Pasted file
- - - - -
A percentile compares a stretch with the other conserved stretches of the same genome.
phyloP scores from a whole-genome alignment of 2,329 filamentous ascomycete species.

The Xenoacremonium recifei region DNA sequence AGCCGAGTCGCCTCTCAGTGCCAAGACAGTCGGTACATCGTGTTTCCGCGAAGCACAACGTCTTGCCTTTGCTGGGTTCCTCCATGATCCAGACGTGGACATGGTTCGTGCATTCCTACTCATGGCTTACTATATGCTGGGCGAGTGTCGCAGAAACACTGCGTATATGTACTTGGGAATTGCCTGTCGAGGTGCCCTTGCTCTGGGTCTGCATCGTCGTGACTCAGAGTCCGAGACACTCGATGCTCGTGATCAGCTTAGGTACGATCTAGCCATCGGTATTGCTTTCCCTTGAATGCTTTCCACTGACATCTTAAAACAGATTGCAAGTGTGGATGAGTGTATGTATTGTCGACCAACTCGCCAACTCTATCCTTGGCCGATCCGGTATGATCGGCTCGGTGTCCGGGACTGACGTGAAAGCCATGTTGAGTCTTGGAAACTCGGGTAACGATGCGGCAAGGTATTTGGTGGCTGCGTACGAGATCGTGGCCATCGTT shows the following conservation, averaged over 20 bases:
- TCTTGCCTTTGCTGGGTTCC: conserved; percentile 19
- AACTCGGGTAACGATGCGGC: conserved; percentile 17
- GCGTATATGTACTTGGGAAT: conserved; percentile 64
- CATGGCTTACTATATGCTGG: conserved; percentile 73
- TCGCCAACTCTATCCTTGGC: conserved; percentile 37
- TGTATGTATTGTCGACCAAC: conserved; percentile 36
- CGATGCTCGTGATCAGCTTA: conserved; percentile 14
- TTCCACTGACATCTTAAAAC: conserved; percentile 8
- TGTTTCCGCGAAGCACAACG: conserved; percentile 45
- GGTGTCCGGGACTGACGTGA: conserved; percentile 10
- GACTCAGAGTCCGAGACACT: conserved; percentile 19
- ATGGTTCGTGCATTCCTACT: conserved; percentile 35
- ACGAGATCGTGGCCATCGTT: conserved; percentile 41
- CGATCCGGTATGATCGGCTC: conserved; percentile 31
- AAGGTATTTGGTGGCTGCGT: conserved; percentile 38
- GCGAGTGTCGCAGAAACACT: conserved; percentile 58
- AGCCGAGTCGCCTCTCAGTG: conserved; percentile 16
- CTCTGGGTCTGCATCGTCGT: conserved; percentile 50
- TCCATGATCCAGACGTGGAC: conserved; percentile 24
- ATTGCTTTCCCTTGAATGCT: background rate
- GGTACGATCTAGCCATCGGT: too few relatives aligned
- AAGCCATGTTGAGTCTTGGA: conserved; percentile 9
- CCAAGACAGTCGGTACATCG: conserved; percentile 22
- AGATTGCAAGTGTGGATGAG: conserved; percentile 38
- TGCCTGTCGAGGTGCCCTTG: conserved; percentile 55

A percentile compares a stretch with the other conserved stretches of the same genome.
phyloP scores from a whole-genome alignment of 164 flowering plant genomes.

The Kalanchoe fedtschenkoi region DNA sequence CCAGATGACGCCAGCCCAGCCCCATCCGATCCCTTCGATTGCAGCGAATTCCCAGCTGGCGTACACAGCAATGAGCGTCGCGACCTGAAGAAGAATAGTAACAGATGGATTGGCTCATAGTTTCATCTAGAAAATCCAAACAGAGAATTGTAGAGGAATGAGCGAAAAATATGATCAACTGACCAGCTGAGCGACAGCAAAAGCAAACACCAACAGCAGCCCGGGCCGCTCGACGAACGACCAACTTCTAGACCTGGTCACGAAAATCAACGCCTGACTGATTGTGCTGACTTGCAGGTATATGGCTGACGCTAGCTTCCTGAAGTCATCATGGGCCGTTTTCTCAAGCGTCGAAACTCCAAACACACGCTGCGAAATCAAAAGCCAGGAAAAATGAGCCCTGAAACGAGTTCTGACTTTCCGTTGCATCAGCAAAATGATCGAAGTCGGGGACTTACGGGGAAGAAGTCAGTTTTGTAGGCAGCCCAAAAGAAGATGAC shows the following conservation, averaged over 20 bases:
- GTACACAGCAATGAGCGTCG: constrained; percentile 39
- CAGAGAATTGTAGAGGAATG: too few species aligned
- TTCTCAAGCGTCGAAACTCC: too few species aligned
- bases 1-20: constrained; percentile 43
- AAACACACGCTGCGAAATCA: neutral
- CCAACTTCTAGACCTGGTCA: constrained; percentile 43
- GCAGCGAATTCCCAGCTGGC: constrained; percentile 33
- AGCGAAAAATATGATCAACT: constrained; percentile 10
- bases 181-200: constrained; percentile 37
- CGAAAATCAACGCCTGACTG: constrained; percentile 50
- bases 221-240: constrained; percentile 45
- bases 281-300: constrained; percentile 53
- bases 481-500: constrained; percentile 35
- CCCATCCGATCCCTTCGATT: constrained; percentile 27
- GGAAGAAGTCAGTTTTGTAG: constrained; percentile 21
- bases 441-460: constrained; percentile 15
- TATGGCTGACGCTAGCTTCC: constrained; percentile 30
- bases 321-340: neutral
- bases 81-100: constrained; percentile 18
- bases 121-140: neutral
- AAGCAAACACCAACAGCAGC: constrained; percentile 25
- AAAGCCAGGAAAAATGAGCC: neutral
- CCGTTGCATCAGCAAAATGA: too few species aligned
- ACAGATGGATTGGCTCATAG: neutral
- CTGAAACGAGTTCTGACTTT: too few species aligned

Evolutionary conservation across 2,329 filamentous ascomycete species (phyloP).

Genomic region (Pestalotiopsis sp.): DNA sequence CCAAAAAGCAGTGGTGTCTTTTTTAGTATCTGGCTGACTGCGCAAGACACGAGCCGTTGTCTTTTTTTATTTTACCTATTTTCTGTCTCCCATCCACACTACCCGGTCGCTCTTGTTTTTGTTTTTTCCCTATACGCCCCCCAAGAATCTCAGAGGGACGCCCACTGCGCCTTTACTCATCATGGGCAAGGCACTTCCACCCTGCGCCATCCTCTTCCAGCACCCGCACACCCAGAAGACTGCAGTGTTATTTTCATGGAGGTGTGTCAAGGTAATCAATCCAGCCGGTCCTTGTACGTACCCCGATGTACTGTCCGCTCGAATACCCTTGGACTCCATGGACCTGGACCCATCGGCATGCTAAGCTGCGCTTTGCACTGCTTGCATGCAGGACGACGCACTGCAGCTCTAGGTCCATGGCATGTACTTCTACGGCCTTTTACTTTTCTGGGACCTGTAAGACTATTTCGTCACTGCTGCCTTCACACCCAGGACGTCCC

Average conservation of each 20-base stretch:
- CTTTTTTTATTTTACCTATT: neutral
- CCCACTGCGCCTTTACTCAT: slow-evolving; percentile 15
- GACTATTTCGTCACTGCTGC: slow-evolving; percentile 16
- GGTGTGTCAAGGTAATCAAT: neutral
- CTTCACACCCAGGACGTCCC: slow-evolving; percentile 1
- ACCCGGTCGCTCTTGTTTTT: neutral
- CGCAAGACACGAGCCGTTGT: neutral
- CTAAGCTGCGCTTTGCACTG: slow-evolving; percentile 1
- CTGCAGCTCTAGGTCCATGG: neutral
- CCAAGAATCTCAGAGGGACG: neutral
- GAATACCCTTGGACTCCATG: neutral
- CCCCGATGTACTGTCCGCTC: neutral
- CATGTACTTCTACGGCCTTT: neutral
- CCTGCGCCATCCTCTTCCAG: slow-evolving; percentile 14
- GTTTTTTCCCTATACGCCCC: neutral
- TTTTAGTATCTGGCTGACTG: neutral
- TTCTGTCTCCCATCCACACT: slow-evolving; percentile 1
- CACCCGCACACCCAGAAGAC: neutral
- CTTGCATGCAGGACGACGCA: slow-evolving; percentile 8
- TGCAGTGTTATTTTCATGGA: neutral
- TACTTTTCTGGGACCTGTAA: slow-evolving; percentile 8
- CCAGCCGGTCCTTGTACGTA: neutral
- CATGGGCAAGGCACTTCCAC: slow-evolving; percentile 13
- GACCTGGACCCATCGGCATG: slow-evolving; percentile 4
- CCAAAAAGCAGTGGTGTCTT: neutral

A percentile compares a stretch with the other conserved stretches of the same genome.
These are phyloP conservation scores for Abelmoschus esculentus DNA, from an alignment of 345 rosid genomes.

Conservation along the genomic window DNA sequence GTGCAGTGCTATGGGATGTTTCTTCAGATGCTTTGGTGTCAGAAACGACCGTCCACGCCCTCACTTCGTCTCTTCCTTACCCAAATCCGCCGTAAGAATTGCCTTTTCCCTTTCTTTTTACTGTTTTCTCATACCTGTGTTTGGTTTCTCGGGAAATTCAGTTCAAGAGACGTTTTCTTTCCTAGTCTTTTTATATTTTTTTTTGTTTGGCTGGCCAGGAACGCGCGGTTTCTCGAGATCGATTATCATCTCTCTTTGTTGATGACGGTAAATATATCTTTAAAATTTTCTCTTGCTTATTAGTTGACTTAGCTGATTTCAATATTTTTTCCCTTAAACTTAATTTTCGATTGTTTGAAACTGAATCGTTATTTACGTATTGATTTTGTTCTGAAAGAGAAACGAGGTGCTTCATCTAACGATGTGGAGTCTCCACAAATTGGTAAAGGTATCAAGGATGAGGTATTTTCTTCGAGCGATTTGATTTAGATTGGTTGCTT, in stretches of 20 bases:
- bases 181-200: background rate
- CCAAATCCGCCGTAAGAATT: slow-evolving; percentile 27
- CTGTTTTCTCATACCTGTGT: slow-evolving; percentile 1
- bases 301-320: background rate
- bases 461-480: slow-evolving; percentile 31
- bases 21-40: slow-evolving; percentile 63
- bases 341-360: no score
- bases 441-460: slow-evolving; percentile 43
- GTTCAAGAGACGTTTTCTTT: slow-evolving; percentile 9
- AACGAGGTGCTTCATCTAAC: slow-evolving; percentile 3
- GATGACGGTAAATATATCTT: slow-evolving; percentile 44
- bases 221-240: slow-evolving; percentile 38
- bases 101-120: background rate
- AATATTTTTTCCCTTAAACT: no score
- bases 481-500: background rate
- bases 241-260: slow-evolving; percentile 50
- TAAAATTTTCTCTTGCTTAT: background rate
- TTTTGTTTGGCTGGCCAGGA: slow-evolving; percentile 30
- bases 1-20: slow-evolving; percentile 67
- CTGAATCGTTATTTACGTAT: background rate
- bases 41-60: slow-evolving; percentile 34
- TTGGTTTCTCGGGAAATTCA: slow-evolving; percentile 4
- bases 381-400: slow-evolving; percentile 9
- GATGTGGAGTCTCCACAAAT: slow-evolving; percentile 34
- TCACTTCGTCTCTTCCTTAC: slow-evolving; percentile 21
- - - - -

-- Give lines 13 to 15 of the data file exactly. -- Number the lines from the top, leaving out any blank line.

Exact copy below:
- GGTGTCCGGGACTGACGTGA: conserved; percentile 10
- GACTCAGAGTCCGAGACACT: conserved; percentile 19
- ATGGTTCGTGCATTCCTACT: conserved; percentile 35